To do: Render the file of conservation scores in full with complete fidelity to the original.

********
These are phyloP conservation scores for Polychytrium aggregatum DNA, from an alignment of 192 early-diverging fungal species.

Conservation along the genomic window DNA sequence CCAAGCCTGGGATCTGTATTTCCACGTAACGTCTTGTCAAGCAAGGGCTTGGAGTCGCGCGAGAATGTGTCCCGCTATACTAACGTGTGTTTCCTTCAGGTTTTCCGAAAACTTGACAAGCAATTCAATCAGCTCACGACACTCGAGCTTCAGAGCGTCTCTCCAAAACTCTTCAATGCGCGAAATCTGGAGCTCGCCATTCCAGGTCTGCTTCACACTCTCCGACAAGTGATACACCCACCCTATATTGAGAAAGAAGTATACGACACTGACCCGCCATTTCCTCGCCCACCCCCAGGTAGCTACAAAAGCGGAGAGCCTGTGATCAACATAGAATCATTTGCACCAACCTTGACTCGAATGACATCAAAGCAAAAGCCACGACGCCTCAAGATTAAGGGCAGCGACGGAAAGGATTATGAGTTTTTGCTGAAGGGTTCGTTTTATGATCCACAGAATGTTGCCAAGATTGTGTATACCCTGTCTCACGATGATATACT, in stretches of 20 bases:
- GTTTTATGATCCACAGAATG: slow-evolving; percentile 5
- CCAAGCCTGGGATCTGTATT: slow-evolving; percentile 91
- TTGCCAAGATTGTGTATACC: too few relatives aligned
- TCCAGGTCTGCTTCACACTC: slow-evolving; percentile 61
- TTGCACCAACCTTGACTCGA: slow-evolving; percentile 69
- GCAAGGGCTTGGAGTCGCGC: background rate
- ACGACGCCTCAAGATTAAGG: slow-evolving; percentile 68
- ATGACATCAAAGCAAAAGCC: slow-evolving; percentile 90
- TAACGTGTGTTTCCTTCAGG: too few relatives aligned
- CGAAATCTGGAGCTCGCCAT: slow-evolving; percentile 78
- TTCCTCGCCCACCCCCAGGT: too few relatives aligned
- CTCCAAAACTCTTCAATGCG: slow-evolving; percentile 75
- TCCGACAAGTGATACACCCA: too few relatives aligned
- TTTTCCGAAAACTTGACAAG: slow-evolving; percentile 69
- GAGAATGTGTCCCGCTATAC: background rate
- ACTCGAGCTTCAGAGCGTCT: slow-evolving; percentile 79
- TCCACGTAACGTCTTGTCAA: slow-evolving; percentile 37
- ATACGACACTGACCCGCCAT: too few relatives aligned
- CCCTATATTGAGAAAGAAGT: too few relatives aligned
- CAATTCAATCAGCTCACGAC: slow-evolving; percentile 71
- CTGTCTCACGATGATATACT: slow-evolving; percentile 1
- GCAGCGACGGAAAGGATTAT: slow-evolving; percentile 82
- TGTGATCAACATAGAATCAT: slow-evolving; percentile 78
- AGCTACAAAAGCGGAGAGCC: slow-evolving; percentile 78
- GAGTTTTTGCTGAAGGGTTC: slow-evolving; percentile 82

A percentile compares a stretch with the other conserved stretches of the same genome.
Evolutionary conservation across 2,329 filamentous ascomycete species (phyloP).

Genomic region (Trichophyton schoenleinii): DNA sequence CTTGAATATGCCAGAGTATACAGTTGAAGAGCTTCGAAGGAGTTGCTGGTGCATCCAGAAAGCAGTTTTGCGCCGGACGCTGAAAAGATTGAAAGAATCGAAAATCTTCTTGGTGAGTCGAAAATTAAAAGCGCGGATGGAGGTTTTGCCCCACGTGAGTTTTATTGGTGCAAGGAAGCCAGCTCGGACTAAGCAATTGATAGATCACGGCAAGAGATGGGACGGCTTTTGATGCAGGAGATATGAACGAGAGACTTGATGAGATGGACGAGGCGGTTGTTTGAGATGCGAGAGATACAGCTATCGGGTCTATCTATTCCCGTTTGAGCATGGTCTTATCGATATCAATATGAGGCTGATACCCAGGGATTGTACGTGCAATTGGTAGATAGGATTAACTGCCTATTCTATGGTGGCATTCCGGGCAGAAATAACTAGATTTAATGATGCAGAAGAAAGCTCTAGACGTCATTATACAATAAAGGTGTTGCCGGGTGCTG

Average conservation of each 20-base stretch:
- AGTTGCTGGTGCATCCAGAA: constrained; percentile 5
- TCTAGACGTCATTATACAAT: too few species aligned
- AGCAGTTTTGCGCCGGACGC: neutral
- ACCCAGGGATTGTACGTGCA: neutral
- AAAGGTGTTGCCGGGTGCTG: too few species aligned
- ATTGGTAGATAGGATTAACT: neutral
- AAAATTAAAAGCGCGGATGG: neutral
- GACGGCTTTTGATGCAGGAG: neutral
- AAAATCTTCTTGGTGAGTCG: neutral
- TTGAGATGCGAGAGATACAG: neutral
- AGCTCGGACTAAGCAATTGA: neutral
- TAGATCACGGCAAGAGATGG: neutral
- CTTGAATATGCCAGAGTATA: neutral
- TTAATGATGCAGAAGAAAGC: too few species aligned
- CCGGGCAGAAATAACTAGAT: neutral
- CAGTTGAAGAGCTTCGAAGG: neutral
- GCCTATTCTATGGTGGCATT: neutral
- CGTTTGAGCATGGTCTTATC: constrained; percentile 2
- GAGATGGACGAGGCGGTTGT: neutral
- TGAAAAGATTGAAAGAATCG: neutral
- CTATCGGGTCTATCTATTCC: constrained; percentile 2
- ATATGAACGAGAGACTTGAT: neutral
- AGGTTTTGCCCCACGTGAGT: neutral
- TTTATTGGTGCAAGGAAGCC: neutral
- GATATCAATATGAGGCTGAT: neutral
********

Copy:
These are phyloP conservation scores for Polychytrium aggregatum DNA, from an alignment of 192 early-diverging fungal species.

Conservation along the genomic window DNA sequence CCAAGCCTGGGATCTGTATTTCCACGTAACGTCTTGTCAAGCAAGGGCTTGGAGTCGCGCGAGAATGTGTCCCGCTATACTAACGTGTGTTTCCTTCAGGTTTTCCGAAAACTTGACAAGCAATTCAATCAGCTCACGACACTCGAGCTTCAGAGCGTCTCTCCAAAACTCTTCAATGCGCGAAATCTGGAGCTCGCCATTCCAGGTCTGCTTCACACTCTCCGACAAGTGATACACCCACCCTATATTGAGAAAGAAGTATACGACACTGACCCGCCATTTCCTCGCCCACCCCCAGGTAGCTACAAAAGCGGAGAGCCTGTGATCAACATAGAATCATTTGCACCAACCTTGACTCGAATGACATCAAAGCAAAAGCCACGACGCCTCAAGATTAAGGGCAGCGACGGAAAGGATTATGAGTTTTTGCTGAAGGGTTCGTTTTATGATCCACAGAATGTTGCCAAGATTGTGTATACCCTGTCTCACGATGATATACT, in stretches of 20 bases:
- GTTTTATGATCCACAGAATG: slow-evolving; percentile 5
- CCAAGCCTGGGATCTGTATT: slow-evolving; percentile 91
- TTGCCAAGATTGTGTATACC: too few relatives aligned
- TCCAGGTCTGCTTCACACTC: slow-evolving; percentile 61
- TTGCACCAACCTTGACTCGA: slow-evolving; percentile 69
- GCAAGGGCTTGGAGTCGCGC: background rate
- ACGACGCCTCAAGATTAAGG: slow-evolving; percentile 68
- ATGACATCAAAGCAAAAGCC: slow-evolving; percentile 90
- TAACGTGTGTTTCCTTCAGG: too few relatives aligned
- CGAAATCTGGAGCTCGCCAT: slow-evolving; percentile 78
- TTCCTCGCCCACCCCCAGGT: too few relatives aligned
- CTCCAAAACTCTTCAATGCG: slow-evolving; percentile 75
- TCCGACAAGTGATACACCCA: too few relatives aligned
- TTTTCCGAAAACTTGACAAG: slow-evolving; percentile 69
- GAGAATGTGTCCCGCTATAC: background rate
- ACTCGAGCTTCAGAGCGTCT: slow-evolving; percentile 79
- TCCACGTAACGTCTTGTCAA: slow-evolving; percentile 37
- ATACGACACTGACCCGCCAT: too few relatives aligned
- CCCTATATTGAGAAAGAAGT: too few relatives aligned
- CAATTCAATCAGCTCACGAC: slow-evolving; percentile 71
- CTGTCTCACGATGATATACT: slow-evolving; percentile 1
- GCAGCGACGGAAAGGATTAT: slow-evolving; percentile 82
- TGTGATCAACATAGAATCAT: slow-evolving; percentile 78
- AGCTACAAAAGCGGAGAGCC: slow-evolving; percentile 78
- GAGTTTTTGCTGAAGGGTTC: slow-evolving; percentile 82

A percentile compares a stretch with the other conserved stretches of the same genome.
Evolutionary conservation across 2,329 filamentous ascomycete species (phyloP).

Genomic region (Trichophyton schoenleinii): DNA sequence CTTGAATATGCCAGAGTATACAGTTGAAGAGCTTCGAAGGAGTTGCTGGTGCATCCAGAAAGCAGTTTTGCGCCGGACGCTGAAAAGATTGAAAGAATCGAAAATCTTCTTGGTGAGTCGAAAATTAAAAGCGCGGATGGAGGTTTTGCCCCACGTGAGTTTTATTGGTGCAAGGAAGCCAGCTCGGACTAAGCAATTGATAGATCACGGCAAGAGATGGGACGGCTTTTGATGCAGGAGATATGAACGAGAGACTTGATGAGATGGACGAGGCGGTTGTTTGAGATGCGAGAGATACAGCTATCGGGTCTATCTATTCCCGTTTGAGCATGGTCTTATCGATATCAATATGAGGCTGATACCCAGGGATTGTACGTGCAATTGGTAGATAGGATTAACTGCCTATTCTATGGTGGCATTCCGGGCAGAAATAACTAGATTTAATGATGCAGAAGAAAGCTCTAGACGTCATTATACAATAAAGGTGTTGCCGGGTGCTG

Average conservation of each 20-base stretch:
- AGTTGCTGGTGCATCCAGAA: constrained; percentile 5
- TCTAGACGTCATTATACAAT: too few species aligned
- AGCAGTTTTGCGCCGGACGC: neutral
- ACCCAGGGATTGTACGTGCA: neutral
- AAAGGTGTTGCCGGGTGCTG: too few species aligned
- ATTGGTAGATAGGATTAACT: neutral
- AAAATTAAAAGCGCGGATGG: neutral
- GACGGCTTTTGATGCAGGAG: neutral
- AAAATCTTCTTGGTGAGTCG: neutral
- TTGAGATGCGAGAGATACAG: neutral
- AGCTCGGACTAAGCAATTGA: neutral
- TAGATCACGGCAAGAGATGG: neutral
- CTTGAATATGCCAGAGTATA: neutral
- TTAATGATGCAGAAGAAAGC: too few species aligned
- CCGGGCAGAAATAACTAGAT: neutral
- CAGTTGAAGAGCTTCGAAGG: neutral
- GCCTATTCTATGGTGGCATT: neutral
- CGTTTGAGCATGGTCTTATC: constrained; percentile 2
- GAGATGGACGAGGCGGTTGT: neutral
- TGAAAAGATTGAAAGAATCG: neutral
- CTATCGGGTCTATCTATTCC: constrained; percentile 2
- ATATGAACGAGAGACTTGAT: neutral
- AGGTTTTGCCCCACGTGAGT: neutral
- TTTATTGGTGCAAGGAAGCC: neutral
- GATATCAATATGAGGCTGAT: neutral